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The Sources of Goodness
on 7 May 2004
Great Expectations succeeds beyond almost all novels of its time in exploring the roots of character and moral behavior. Charles Dickens makes the case for there being the potential for good in everyone. Evil and sin follow from a combination of being self-absorbed and selfish. What is remarkable about the way these themes are handled is that they are clearly based on an assessment of human psychology, long before that field was established.
The book is also remarkable for its many indelibly memorable and complex characters. Miss Havisham, Pip, Magwitch, Mr. Jaggers, and Estella are characters you will think about again and again in years to come.
The book also surrounds you with a powerful sense of place. Although the England described here is long gone, it becomes as immediate as a nightmare or a dream that you have just awakened from.
For a book about moral questions, Great Expectations also abounds in action. The scenes involving Pip and Magwitch are especially notable for way action expresses character and thought.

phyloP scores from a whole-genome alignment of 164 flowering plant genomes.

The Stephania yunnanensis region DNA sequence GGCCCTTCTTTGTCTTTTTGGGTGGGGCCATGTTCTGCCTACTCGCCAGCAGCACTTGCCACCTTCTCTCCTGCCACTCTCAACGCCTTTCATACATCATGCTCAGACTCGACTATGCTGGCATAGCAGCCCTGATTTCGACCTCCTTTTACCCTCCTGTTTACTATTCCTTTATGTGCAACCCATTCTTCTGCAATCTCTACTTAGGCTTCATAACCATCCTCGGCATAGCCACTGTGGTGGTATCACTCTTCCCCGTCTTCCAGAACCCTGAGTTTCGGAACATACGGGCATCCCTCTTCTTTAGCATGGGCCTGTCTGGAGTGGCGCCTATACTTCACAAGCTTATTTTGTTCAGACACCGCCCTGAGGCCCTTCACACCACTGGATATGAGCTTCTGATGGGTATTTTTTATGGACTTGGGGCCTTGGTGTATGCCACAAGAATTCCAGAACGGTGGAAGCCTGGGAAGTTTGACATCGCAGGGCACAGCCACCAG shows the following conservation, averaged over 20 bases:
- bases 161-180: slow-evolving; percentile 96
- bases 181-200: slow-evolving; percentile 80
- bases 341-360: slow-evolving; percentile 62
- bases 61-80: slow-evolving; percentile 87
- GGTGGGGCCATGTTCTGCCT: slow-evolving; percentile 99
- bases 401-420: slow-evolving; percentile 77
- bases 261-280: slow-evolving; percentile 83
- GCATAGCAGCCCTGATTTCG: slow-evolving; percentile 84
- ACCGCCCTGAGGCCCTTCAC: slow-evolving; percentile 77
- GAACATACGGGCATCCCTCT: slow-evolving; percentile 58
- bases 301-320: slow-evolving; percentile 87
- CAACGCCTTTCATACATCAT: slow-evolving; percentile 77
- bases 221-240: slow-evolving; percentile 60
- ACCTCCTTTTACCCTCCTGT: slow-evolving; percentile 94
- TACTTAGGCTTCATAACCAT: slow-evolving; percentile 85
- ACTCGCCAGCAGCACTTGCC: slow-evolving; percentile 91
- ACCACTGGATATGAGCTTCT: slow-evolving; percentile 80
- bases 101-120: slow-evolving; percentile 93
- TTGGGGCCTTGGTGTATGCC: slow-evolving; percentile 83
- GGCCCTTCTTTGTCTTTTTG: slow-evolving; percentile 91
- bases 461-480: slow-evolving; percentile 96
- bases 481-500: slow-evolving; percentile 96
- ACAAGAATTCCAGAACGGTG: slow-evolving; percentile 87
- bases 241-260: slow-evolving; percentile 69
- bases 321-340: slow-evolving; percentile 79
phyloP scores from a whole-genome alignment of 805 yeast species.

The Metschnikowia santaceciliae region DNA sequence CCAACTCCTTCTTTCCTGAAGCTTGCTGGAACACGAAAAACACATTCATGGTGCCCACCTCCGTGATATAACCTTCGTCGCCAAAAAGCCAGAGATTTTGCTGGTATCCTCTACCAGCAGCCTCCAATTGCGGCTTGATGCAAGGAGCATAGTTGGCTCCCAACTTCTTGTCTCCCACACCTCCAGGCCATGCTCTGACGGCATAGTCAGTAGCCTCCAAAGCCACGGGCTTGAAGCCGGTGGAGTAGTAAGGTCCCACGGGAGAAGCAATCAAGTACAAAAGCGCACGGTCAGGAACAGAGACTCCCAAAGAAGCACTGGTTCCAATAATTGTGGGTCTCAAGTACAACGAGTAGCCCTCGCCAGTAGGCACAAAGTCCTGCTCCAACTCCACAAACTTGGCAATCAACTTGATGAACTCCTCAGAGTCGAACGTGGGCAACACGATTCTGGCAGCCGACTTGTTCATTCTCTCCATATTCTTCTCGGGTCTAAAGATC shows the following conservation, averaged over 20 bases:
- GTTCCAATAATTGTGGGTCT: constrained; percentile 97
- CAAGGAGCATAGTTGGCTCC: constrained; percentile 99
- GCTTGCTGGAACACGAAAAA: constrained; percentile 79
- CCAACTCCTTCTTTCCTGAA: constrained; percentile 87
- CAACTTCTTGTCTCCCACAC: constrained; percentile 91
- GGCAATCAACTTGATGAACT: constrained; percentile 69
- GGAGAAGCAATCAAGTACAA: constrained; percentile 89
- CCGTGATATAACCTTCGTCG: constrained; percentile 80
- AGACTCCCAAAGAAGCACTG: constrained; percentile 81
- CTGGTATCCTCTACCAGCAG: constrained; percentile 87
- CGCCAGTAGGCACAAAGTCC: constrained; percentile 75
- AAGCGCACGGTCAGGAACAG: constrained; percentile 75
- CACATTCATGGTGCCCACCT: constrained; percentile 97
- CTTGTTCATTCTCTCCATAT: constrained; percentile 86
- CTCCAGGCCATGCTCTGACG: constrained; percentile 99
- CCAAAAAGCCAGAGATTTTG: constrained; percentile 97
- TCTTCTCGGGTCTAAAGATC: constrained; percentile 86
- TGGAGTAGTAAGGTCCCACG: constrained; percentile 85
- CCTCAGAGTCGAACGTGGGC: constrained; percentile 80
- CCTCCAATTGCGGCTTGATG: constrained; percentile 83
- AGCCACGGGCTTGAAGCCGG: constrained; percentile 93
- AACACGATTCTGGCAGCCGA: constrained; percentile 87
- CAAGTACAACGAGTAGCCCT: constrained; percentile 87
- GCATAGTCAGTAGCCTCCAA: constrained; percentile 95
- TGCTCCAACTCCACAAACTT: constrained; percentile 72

Great Expectations also reeks of irony, something that is seldom noticed in more modern novels. Overstatements are created to draw the irony out into the open, where it is unmistakable. Yet the overstatements attract, rather than repel. The overstatements are like the theatrical make up which makes actors and actresses look strange in the dressing room, but more real on the stage when seen from the audience.
At the same time, the plot is deliciously complex in establishing and solving mysteries before that genre had been born. As you read Great Expectations, raise your expectations to assume that you will receive answers to any dangling details. By reading the book this way, you will appreciate the craft that Mr. Dickens employed much more.
This is the third time that I have read Great Expectations over the last 40 years. I found the third reading to be by far the most rewarding. If you like the book, I encourage you to read it again in the future as well. You will find that the passage of time will change your perspective so that more nooks and crannies of the story will reveal themselves to you.
If this is to be your first reading of the book, do be patient with the book's middle third. It may seem to you that the book is drifting off into a sleep-inducing torpor. Yet, important foundations are being lain for your eventual delight.
Mr. Dickens wrote two endings for Great Expectations. Be sure to read both of them. Which one do you prefer? I find myself changing my mind.
Give love with an open heart, without expectations!